search across multiple domains and levels of analysis. The
structure of the RDoC framework has been revised and up-
dated during its development and initial deployment, with the
most recent version published online on May 30, 2018 [2,
3••]. In the current framework, psychological constructs are
organized within five superordinate domains: Negative
Vale nce S y s t em s ,Positive Valence Systems,Cognitive
Systems,Social Processes,andArousal and Regulatory
Systems. Each domain is further divided into constructs and
subconstructs, each of which contains elements which may be
explored using seven different units of analysis: Molecules,
Cells,Circuits,Physiology,Behaviors,Self-Reports,and
Paradigms. These constructs and units of analysis form the
rows and columns, respectively, of the RDoC Matrix. Prior to
May 2017, a Genes column was also represented as a unit of
analysis but was removed due to the present lack of robust
evidence of association between specific genes and
This article is part of the Topical Collection on Personality Disorders
*Anthony C. Ruocco
anthony.ruocco@utoronto.ca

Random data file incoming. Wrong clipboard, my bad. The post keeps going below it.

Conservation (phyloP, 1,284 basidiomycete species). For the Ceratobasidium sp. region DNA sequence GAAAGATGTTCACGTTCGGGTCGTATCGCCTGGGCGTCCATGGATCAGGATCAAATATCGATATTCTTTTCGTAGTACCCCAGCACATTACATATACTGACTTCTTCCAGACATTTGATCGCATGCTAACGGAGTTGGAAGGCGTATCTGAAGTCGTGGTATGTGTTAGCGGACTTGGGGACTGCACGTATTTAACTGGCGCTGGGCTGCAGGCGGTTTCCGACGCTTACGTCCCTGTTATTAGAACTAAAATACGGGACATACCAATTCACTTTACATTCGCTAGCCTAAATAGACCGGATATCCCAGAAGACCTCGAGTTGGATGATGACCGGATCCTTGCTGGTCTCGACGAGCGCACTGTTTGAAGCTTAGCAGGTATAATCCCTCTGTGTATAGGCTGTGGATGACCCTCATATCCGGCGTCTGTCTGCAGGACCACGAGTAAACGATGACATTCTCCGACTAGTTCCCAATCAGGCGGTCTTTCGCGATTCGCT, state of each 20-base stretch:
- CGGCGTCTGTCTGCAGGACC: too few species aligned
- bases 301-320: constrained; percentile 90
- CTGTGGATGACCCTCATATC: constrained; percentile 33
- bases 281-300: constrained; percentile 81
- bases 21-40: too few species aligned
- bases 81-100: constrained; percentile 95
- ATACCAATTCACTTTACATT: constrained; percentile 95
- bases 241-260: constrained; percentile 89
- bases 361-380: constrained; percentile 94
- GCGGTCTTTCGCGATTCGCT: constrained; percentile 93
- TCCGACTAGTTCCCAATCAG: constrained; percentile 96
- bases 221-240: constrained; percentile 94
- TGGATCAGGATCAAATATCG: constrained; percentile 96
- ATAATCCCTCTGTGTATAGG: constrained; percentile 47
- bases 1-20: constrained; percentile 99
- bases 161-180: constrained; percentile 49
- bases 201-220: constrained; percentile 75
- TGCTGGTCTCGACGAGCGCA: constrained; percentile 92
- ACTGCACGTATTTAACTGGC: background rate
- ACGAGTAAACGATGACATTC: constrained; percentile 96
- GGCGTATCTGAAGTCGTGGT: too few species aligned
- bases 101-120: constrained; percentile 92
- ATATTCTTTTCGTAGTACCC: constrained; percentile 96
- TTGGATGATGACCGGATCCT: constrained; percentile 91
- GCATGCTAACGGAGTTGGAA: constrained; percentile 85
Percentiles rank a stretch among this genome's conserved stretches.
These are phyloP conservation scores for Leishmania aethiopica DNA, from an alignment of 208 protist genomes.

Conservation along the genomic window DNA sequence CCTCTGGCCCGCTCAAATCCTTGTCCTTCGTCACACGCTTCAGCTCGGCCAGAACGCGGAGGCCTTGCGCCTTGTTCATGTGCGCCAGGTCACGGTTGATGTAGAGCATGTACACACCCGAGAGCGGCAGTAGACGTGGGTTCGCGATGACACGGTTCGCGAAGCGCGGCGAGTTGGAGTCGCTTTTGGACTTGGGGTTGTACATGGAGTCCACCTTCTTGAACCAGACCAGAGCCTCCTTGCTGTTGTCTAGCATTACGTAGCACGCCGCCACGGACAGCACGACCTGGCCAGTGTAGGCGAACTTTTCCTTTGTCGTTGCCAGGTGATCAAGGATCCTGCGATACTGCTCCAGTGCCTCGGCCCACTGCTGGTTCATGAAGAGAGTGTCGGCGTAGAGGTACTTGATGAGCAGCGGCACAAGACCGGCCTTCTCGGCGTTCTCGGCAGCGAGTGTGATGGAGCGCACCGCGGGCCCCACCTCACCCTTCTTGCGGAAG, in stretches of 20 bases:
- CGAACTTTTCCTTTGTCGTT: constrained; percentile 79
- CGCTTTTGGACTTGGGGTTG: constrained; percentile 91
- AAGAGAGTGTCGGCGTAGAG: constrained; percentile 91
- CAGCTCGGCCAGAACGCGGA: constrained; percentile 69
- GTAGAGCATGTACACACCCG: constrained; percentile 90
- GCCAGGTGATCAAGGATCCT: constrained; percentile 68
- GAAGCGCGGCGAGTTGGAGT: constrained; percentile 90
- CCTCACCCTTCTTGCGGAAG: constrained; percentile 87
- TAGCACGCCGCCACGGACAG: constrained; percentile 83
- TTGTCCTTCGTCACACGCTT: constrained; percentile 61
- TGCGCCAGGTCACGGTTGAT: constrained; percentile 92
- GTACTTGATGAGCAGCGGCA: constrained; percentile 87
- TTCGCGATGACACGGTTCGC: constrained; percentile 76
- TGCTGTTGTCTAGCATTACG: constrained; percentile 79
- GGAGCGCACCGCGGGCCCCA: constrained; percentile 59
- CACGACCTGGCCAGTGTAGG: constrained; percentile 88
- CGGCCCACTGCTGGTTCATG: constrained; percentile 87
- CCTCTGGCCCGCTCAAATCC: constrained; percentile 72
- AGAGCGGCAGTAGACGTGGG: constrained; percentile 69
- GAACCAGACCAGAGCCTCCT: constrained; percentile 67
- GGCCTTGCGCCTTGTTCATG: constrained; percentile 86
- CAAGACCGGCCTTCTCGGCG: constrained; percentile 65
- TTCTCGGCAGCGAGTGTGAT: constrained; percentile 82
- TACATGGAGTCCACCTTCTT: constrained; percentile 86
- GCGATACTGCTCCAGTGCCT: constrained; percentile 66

1
Department of Psychology, University of Toronto Scarborough,
Toronto M1C 1A4, Canada
2
Department of Psychological Clinical Science, University of
Toronto, Toronto, Canada
Current Psychiatry Reports (2019) 21: 37
https://doi.org/10.1007/s11920-019-1023-2
Content courtesy of Springer Nature, terms of use apply. Rights reserved.
... Despite its long history (beginning in 192 AD, when Galen linked the three maladaptive Hippocratic humors to personality types), psychiatric nosology has grappled with how best to classify personality disorders (PDs). Over the years, this challenge has been reflected in alternative approaches, such as subtypes within categories (e.g., Russ et al. 2008), prototypes (e.g., Westen et al. 2006), Research Domain Criteria (RDoC) (Koudys et al. 2019), transdiagnostic approaches (Livesley 2003), clinical staging (Chanen et al. 2016), and the Hierarchical Taxonomy of Psychopathology (HiTOP) (Kotov et al. 2017). Common among alternative approaches have been persistent criticisms of the International Classification of Diseases (ICD) and Diagnostic and Statistical Manual of Mental Disorders (DSM) categorical diagnostic systems and vocal calls to abolish such systems in favor of a dimensional classification system. ...